No, not really. What happens if Bob shows up next Tuesday and hasn’t done the task because he forgot or nobody could remember who was supposed to come up with the proposals….. Now you’ve lost a week and wasted people’s time.
For that reason, it’s important to have a follow up plan. It takes a little effort but really isn’t that hard. When the leader tasks someone to do something, someone should write it down. At the end of a well-run meeting, there might five or ten such taskings about what everyone is going to do and when they are going to do it.
At the end of the meeting, a good technique is to have your note taker read off all the tasks aloud just so that everybody is straight.
You can follow that up by sending out an email of the tasking chart so everyone has a written record of the tasks. Prior to the next meeting, you can even use those tasks to help you develop your agenda, and you can sent it out again in advance just to make sure everyone is tracking.
Now, at the next meeting, when it’s Bob’s turn to deliver, he can be ready to produce what you asked for and you can move on.
It is important to revisit everything you have tasked out, even if it is just to close it out as completed. If you are tasking but no one is doing and you never ask about it again, you are right back to a BOGSAT, a place it’s best not to be. If it gets onto the chart, it needs to happen.
Once you have gotten commitment in public from the person at your meeting and then confirmed it in writing, it is more likely that Bob will come through with the goods for the team.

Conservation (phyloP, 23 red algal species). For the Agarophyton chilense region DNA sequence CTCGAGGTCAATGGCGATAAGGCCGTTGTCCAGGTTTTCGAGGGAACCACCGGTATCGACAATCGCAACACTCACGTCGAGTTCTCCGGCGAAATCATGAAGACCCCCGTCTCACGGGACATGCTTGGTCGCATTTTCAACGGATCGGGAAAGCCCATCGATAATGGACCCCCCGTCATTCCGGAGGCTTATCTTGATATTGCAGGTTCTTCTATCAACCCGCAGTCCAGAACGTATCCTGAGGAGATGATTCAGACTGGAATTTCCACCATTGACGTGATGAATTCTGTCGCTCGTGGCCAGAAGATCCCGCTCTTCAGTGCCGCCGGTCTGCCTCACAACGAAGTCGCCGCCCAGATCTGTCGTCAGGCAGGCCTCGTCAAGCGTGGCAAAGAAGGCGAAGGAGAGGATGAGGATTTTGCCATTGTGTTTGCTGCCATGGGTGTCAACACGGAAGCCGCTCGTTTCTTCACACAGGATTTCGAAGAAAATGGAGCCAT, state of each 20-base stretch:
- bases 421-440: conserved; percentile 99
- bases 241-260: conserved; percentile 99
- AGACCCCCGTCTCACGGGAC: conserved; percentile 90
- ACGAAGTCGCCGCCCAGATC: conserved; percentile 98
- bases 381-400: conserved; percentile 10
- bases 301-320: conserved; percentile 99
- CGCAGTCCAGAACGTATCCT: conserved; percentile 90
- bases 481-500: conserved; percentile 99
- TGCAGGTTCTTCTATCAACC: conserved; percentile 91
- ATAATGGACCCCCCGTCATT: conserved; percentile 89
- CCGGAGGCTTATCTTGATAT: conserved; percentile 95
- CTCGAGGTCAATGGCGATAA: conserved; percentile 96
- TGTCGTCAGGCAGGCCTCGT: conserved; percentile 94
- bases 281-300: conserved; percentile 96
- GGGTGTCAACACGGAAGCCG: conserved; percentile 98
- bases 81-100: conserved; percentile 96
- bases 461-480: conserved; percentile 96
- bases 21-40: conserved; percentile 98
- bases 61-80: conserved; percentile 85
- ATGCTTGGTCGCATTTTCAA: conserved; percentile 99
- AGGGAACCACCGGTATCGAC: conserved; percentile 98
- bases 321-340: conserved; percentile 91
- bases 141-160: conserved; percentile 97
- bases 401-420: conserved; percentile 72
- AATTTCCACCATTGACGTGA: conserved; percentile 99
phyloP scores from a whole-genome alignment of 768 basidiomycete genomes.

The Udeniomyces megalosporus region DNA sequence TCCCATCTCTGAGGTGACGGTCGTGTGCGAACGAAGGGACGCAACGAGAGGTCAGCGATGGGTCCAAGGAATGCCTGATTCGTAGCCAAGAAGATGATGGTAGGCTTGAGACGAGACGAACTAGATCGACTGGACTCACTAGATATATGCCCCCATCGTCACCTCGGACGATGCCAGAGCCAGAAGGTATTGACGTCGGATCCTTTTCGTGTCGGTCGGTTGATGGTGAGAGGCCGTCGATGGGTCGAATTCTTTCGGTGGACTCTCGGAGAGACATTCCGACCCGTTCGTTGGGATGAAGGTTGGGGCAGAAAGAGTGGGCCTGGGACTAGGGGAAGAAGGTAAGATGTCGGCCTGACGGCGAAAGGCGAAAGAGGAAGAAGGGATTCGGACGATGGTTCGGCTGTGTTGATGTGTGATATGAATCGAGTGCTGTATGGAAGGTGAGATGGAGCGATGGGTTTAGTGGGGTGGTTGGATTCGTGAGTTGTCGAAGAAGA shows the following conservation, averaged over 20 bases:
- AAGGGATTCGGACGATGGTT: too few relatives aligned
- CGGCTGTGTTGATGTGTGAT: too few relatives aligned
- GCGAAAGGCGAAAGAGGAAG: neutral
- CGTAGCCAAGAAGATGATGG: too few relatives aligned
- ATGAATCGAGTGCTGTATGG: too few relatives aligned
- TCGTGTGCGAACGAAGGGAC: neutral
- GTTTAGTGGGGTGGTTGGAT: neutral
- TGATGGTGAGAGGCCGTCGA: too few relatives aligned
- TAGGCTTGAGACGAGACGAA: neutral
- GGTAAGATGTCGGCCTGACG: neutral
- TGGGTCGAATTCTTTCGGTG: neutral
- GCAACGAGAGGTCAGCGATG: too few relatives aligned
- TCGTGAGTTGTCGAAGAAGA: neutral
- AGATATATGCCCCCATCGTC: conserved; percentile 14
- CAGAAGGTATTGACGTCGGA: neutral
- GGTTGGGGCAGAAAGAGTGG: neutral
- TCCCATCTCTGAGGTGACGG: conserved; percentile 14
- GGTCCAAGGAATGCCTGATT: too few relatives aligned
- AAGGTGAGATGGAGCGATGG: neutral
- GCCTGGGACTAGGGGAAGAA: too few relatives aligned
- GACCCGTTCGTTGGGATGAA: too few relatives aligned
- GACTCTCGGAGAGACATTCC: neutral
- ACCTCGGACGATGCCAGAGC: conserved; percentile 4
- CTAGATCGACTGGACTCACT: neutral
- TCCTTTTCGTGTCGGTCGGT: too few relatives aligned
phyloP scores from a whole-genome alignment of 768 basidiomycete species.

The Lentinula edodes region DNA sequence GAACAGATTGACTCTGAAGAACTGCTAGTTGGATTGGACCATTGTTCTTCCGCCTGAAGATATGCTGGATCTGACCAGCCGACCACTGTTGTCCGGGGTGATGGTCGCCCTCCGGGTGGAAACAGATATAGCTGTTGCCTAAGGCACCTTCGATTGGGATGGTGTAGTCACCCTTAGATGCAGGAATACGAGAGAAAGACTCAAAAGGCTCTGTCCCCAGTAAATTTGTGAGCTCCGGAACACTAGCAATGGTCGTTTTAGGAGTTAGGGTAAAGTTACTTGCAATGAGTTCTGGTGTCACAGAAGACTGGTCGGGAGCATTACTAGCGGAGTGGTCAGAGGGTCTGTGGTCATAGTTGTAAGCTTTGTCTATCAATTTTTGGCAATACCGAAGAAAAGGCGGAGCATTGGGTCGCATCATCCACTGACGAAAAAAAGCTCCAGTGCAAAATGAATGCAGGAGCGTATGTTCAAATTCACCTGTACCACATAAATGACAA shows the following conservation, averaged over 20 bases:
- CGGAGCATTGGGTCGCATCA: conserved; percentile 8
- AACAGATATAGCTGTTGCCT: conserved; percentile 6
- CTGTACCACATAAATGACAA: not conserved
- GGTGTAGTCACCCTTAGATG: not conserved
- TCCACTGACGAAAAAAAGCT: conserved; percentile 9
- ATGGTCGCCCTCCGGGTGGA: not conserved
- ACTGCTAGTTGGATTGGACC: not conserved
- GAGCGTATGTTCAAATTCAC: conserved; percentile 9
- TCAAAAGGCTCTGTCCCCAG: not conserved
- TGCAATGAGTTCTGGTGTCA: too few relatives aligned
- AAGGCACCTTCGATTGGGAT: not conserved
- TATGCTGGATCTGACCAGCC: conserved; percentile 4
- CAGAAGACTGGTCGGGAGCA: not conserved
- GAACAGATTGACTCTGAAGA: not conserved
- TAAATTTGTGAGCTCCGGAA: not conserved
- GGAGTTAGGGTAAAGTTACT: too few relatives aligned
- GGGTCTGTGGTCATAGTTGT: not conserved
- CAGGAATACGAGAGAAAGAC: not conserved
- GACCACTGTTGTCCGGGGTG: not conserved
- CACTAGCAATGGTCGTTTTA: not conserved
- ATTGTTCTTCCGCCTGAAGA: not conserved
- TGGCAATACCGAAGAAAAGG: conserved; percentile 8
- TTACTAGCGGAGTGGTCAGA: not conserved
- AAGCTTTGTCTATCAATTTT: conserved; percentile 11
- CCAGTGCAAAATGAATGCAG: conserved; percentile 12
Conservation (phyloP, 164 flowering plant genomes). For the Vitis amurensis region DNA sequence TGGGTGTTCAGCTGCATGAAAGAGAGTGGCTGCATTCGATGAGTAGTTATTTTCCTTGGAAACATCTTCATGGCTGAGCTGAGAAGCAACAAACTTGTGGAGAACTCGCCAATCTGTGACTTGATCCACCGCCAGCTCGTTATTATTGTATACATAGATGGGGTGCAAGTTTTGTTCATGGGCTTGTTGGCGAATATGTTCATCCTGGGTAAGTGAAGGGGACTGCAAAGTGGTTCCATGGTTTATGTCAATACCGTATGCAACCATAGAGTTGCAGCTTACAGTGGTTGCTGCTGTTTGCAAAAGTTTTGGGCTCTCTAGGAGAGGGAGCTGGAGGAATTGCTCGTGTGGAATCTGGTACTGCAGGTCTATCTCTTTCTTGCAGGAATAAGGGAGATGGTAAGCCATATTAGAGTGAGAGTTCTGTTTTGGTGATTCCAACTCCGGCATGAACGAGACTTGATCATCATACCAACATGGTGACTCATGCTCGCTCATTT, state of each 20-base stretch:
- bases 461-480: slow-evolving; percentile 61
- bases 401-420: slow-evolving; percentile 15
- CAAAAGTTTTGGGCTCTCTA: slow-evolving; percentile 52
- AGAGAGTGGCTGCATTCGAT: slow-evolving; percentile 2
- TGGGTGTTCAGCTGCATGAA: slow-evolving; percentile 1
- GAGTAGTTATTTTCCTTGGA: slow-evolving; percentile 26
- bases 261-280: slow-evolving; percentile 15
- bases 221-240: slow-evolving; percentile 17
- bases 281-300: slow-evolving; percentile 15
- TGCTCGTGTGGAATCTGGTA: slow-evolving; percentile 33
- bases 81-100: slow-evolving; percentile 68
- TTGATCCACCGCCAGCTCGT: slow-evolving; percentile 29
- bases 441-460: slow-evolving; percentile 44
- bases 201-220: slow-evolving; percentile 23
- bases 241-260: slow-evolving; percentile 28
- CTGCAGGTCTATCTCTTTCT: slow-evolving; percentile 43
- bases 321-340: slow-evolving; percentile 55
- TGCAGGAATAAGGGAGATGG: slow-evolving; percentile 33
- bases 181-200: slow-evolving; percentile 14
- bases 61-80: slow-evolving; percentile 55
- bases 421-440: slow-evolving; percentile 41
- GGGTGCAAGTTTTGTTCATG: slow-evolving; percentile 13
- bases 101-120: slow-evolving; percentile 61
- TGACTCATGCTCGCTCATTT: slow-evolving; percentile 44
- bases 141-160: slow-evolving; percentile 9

There are several ways you can manage this process. In the past, I’ve used Outlook tasks as a way to capture all this. During the meeting, the secretary would record the tasks directly onto a shared outlook tasking chart which everyone could see. At subsequent meetings, we merely projected the computer screen on the wall and called for the results for taskings that were due.
But it doesn’t even need to be that fancy. A plain old sheet of paper can also get the job done. Here’s a blank matrix you can print off and use at your next meeting to help you make sure that action follows discussion.
Remember that meetings should have a clear purpose. Often that purpose is to take some kind of action. The job of the leader is to turn discussion into decision and some kind of action, or else you will just find yourself with another case of the BOGSAT blues.
Take a deep breath, get a volunteer, or pick someone and ask them to do the job. Use a SMART Goal approach so he knows exactly what is due, and when. And have somebody write it down and send it out, and follow up.
Download this PDF, take it to your next meeting, and the next time you see a BOGSAT getting ready to start, whether you are the leader or a team member, see if you can get the group to agree on exactly what is to be done, by whom, and when it is due. Your meeting time will be much more productive that way, and you will find your team getting a lot more done. Good luck!
Question: How can you use technology to establish this same process?